Thursday, April 24, 2014
By MEREDITH BLAKE/McClatchy Newspapers
NEW YORK - When news broke in 1987 that Liberace, the famously flamboyant pianist, was dead at age 67 with what his manager had claimed was anemia brought on by a watermelon diet but was, in fact, AIDS, it made front-page headlines around the country. It was a fitting tribute for a world-famous entertainer who just a few months earlier had played three weeks of sold-out shows at Radio City Music Hall.
Director Steven Soderbergh and Michael Douglas appear on the set of “Behind the Candelabra,” which debuts May 26 on HBO. The film was more than 13 years in the making.
A generation later, the man known as "Mr. Showmanship" is widely seen more as an avatar of kitsch than a true showbiz legend, someone whose sad death and campy image seem like relics of a less tolerant era. The Liberace Museum in Las Vegas, which once welcomed 450,000 people a year, closed in 2010, no longer able to attract enough visitors to keep the lights on.
But that's about to change when "Behind the Candelabra," starring Michael Douglas as a sexually voracious Liberace and Matt Damon as his coke-addled, much-younger lover, debuts May 26 on HBO. More than 13 years in the making, the film chronicles the unconventional relationship between the men: Scott Thorson, a former foster kid who reshaped his face with plastic surgery to look more like Liberace but later filed a multimillion-dollar palimony suit against the star. The case, eventually settled for $95,000, generated unwanted publicity for someone whose popularity with millions of suburban housewives depended on a carefully maintained fa?e of heterosexuality.
The chatter surrounding "Behind the Candelabra," which arrives at a time when gay rights are at the forefront of public debate, is unusually intense. The last project that Steven Soderbergh, one of his generation's most prolific and celebrated filmmakers, directed before going into supposed retirement from moviemaking, it landed at HBO after virtually every Hollywood studio passed on the fascinating but outre material.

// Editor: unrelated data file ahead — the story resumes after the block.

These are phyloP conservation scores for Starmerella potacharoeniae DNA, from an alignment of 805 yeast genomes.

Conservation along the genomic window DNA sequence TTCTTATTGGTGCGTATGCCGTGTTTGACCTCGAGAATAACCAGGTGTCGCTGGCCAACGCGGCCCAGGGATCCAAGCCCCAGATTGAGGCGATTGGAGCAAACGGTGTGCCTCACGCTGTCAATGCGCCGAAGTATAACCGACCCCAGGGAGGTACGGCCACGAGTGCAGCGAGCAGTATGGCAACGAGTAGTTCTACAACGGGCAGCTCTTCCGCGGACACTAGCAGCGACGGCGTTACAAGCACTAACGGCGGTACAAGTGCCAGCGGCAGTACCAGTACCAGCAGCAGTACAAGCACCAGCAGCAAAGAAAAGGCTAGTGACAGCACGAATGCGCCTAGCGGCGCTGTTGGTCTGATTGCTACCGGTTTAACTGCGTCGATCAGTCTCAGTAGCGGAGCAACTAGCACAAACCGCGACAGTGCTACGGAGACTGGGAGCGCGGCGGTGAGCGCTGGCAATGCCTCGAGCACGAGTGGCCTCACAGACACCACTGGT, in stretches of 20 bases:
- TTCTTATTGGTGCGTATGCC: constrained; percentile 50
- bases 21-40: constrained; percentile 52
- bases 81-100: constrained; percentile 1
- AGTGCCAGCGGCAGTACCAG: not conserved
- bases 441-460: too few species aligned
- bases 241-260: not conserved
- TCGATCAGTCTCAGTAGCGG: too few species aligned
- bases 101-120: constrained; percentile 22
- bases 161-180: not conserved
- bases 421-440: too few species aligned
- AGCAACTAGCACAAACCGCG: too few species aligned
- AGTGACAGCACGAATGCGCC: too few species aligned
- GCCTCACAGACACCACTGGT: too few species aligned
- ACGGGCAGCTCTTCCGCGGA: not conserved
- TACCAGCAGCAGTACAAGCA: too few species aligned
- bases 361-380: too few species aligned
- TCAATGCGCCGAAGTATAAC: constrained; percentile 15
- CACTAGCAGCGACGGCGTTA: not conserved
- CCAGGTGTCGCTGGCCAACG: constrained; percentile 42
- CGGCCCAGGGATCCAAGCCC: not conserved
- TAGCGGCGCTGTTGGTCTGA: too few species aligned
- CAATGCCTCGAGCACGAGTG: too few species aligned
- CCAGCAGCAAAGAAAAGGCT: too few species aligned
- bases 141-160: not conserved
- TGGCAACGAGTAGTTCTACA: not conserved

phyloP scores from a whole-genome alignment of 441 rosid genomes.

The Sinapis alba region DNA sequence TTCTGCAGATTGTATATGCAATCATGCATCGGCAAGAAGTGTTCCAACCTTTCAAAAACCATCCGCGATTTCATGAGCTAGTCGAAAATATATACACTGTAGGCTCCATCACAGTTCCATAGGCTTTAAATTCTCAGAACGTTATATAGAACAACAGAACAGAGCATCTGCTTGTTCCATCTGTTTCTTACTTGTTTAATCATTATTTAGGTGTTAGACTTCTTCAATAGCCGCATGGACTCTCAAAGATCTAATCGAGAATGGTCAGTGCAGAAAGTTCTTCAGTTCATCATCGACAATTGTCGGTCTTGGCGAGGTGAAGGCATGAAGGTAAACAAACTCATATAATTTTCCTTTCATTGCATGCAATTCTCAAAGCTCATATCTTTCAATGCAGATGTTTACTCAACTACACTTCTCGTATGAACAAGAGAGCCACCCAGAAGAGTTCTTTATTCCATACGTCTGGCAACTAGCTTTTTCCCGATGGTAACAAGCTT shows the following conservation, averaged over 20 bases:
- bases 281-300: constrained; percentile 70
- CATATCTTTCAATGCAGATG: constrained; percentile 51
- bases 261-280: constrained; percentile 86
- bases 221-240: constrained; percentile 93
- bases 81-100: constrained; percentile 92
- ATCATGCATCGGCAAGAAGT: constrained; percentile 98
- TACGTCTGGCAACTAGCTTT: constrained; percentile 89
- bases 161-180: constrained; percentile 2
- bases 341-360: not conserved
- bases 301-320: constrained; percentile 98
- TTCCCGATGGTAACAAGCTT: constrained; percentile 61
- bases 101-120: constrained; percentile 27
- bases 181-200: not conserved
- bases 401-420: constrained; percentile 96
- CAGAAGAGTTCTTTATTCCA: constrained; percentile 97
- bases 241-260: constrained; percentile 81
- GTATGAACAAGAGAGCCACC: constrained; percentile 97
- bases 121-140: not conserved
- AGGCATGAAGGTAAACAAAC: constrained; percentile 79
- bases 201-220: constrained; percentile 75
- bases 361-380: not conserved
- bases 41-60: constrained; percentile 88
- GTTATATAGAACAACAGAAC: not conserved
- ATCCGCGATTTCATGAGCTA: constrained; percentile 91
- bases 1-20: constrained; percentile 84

In a fitting professional coda for Soderbergh, the film had its red-carpet premiere at the Cannes Film Festival, the same place his career took off 24 years ago when his provocative indie drama "Sex, Lies, and Videotape" won the Palme d'Or.
"I started out with a movie that's about two people in a room, for the most part, and the heart of this movie is really two people in a room, although it's a weird-looking room," Soderbergh says in his Manhattan office, a paint-splattered space strewn with brushes, half-finished canvases and piles of magazine clippings -- clutter related to his latest creative quest, learning to paint.
His self-imposed break has been anything but leisurely. He recently began writing "Glue," a second-person murder-mystery novella, via Twitter, and plans to direct a miniseries based on John Barth's epic satiric novel "The Sot-Weed Factor."
Soderbergh also delivered the "State of Cinema" talk last month at the San Francisco Film Festival. In an impassioned address, he bemoaned an industry taken over by creatively bankrupt studio executives ignorant of cinematic history.
"Cinema as I define it, and as something that inspired me, is under assault by the studios," he said, "and, from what I can tell, with the full support of the audience."
The tortuous development of "Behind the Candelabra" -- and the way the studios all scurried from the material -- surely contributed to his frustration.
THE IDEA OF MAKING a film about Liberace, whose glittery shows featuring "Reader's Digest versions" of classics by Beethoven and Chopin made him a top headliner in Las Vegas for decades, first occurred to the director on the set of "Traffic." He quickly enlisted the involvement of that film's star, Michael Douglas, but "couldn't figure out what the narrative idea was going to be" until a friend steered him toward "Behind the Candelabra: My Life With Liberace," Thorson's 1988 tell-all. Suddenly, Soderbergh had his story.
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